I’m making an assumption: if you are reading this you are a church leader. You may not be the pastor. You may not be chair of the administrative council. But only leaders would take their time to read the CT-Blog. Leaders set the tone, the pace in a church. Leaders are the ones asking the right questions and keeping the right conversations going. Leaders are the ones who call people to remember who Jesus calls us to be and do – and then rally the troops: “Let’s be who Jesus wants us to be. Let’s do what Jesus wants us to do.” In other words, leaders set the bar, hold up the standard in a congregation: “This is who we are.”
So I want to talk to you as leaders. And what I want to say is this: Leaders, don’t let the meanies take over the church.
Or as Paul might have put it: Leaders, call people to put off the old life and put on Christ. Listen to what this church leader says to the congregation at Ephesus. Notice how he doesn’t shy away from the issues facing the congregation. He confronts them with loving honesty and compassionate firmness.
So I tell you this, and insist on it in the Lord, that you must no longer live as the Gentiles do, in the futility of their thinking. . . . You, however, . . . were taught, with regard to your former way of life, to put off your old self, which is being corrupted by its deceitful desires; to be made new in the attitude of your minds; and to put on the new self, created to be like God in true righteousness and holiness.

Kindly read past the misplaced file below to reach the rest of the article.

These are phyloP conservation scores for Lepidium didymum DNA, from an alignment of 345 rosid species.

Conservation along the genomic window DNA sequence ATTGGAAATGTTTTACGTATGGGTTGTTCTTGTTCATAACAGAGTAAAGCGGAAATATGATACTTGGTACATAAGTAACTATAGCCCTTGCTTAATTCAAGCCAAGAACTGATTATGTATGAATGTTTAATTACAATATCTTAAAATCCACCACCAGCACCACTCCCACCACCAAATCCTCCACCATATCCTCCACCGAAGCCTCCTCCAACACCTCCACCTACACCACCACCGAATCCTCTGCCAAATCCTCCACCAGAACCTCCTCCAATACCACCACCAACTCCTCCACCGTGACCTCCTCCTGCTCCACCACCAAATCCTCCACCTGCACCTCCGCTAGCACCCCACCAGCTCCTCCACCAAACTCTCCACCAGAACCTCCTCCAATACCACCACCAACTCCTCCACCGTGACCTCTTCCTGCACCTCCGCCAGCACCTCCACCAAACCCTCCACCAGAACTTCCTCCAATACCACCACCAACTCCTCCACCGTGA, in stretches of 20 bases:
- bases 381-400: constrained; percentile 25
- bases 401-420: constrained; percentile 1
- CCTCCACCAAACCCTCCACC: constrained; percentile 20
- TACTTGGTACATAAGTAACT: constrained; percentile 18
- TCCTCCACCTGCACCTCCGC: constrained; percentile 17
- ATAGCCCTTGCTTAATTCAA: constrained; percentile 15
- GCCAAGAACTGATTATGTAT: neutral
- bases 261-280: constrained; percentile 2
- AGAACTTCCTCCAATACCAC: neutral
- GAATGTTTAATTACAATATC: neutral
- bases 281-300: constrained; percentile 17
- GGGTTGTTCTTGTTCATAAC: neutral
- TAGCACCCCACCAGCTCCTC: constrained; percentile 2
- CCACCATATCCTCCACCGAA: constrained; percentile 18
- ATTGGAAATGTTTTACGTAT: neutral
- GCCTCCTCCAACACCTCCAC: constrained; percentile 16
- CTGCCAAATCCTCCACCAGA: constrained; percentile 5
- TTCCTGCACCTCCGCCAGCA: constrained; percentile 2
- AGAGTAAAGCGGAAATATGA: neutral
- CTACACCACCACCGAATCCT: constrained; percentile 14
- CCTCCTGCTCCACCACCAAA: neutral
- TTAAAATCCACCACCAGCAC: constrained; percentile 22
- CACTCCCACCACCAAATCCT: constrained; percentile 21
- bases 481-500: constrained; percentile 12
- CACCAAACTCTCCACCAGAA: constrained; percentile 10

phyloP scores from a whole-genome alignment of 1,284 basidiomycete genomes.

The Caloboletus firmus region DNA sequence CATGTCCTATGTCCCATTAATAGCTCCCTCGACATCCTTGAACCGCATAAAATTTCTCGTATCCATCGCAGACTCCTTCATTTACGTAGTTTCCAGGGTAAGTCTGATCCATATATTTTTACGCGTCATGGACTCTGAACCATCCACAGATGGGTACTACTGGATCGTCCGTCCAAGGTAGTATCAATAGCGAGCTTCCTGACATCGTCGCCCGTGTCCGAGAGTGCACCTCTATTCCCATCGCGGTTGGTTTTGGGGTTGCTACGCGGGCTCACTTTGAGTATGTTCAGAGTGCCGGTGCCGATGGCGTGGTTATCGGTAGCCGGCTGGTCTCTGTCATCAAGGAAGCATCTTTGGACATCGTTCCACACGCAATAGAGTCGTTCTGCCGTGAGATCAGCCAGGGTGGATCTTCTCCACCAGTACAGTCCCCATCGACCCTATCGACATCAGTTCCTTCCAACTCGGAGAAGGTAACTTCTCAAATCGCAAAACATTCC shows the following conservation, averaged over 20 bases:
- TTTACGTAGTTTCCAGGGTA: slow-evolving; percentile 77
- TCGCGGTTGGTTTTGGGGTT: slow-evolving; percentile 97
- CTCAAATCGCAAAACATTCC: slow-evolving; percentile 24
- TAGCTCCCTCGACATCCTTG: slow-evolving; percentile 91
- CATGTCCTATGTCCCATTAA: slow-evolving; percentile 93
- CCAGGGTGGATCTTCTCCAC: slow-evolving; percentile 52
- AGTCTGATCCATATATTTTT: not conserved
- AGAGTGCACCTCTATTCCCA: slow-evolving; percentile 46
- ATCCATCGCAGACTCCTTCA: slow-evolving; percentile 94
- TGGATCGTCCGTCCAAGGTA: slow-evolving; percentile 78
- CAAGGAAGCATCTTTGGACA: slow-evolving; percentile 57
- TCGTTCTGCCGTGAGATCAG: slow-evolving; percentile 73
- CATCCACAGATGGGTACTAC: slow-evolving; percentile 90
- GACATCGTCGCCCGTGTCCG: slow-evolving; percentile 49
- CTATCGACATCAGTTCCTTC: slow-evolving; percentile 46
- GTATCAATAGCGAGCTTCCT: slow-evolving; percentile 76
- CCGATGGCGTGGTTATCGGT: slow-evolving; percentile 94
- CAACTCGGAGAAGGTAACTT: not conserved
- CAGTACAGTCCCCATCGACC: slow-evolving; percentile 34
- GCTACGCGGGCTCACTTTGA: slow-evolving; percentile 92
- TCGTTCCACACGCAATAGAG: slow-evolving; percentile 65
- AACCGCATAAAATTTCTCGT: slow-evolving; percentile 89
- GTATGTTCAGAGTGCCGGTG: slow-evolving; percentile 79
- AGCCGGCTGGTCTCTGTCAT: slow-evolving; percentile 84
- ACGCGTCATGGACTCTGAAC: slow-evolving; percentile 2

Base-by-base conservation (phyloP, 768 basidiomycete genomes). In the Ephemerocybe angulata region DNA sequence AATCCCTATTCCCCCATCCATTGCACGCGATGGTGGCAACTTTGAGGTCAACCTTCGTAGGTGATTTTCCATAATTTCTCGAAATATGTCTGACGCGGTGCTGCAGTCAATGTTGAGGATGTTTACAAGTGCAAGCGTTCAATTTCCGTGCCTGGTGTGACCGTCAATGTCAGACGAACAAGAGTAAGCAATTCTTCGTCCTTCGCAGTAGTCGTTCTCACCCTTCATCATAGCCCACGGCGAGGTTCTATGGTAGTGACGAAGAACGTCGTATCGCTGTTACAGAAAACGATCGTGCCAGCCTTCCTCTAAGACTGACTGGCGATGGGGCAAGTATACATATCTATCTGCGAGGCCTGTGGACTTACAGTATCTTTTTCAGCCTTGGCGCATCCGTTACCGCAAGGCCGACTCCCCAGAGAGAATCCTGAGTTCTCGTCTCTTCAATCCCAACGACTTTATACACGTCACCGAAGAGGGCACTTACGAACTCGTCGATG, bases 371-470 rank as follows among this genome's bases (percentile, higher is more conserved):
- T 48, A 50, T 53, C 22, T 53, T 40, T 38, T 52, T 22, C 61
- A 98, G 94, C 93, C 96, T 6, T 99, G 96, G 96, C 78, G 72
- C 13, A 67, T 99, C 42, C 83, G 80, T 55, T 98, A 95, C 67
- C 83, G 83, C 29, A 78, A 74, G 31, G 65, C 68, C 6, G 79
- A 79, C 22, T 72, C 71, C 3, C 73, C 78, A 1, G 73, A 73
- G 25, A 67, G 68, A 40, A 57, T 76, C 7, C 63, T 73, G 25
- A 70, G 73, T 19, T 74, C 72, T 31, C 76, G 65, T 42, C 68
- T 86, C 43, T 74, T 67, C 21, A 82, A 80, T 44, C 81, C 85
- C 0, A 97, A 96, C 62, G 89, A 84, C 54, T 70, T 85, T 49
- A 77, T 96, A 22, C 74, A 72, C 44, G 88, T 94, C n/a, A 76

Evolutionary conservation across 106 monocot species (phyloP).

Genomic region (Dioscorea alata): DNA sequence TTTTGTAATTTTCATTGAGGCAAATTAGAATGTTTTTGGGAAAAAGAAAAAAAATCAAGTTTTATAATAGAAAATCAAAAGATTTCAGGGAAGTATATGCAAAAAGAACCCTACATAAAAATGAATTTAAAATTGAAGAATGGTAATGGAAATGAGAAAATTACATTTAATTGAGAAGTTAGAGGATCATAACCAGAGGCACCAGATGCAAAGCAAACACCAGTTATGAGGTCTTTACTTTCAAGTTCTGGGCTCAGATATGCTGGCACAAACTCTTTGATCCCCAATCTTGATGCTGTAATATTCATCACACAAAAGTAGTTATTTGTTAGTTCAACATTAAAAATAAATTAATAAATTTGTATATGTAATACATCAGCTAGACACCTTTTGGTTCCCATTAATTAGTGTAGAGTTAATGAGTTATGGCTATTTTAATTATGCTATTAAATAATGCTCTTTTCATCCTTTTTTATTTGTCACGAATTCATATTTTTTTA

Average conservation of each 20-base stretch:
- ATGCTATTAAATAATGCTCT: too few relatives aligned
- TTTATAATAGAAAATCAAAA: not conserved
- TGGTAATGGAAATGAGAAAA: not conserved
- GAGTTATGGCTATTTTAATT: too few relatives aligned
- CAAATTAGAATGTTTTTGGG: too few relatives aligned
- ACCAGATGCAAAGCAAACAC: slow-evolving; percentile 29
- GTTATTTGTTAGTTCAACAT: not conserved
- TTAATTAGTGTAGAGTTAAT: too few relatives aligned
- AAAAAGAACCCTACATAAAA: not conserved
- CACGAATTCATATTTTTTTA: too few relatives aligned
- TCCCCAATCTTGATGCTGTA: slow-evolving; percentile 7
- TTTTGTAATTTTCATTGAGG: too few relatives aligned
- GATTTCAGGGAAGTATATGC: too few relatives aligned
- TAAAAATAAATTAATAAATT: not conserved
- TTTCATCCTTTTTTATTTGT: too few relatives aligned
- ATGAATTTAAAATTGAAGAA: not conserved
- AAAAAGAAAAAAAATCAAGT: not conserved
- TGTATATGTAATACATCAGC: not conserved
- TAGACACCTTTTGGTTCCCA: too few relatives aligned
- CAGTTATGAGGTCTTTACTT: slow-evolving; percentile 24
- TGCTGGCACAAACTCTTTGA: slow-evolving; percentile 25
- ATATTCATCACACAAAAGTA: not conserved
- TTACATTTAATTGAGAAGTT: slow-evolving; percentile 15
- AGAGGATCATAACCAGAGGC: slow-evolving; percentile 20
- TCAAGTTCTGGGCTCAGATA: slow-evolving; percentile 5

Therefore each of you must put off falsehood and speak truthfully to his neighbor, for we are all members of one body. "In your anger do not sin”: Do not let the sun go down while you are still angry, and do not give the devil a foothold. . . . Do not let any unwholesome talk come out of your mouths, but only what is helpful for building others up according to their needs, that it may benefit those who listen. And do not grieve the Holy Spirit of God . . . Get rid of all bitterness, rage and anger, brawling and slander, along with every form of malice. Be kind and compassionate to one another, forgiving each other, just as in Christ God forgave you. Be imitators of God, therefore, as dearly loved children and live a life of love, just as Christ loved us and gave himself up for us as a fragrant offering and sacrifice to God. (Taken from Ephesians 4:17-5:2)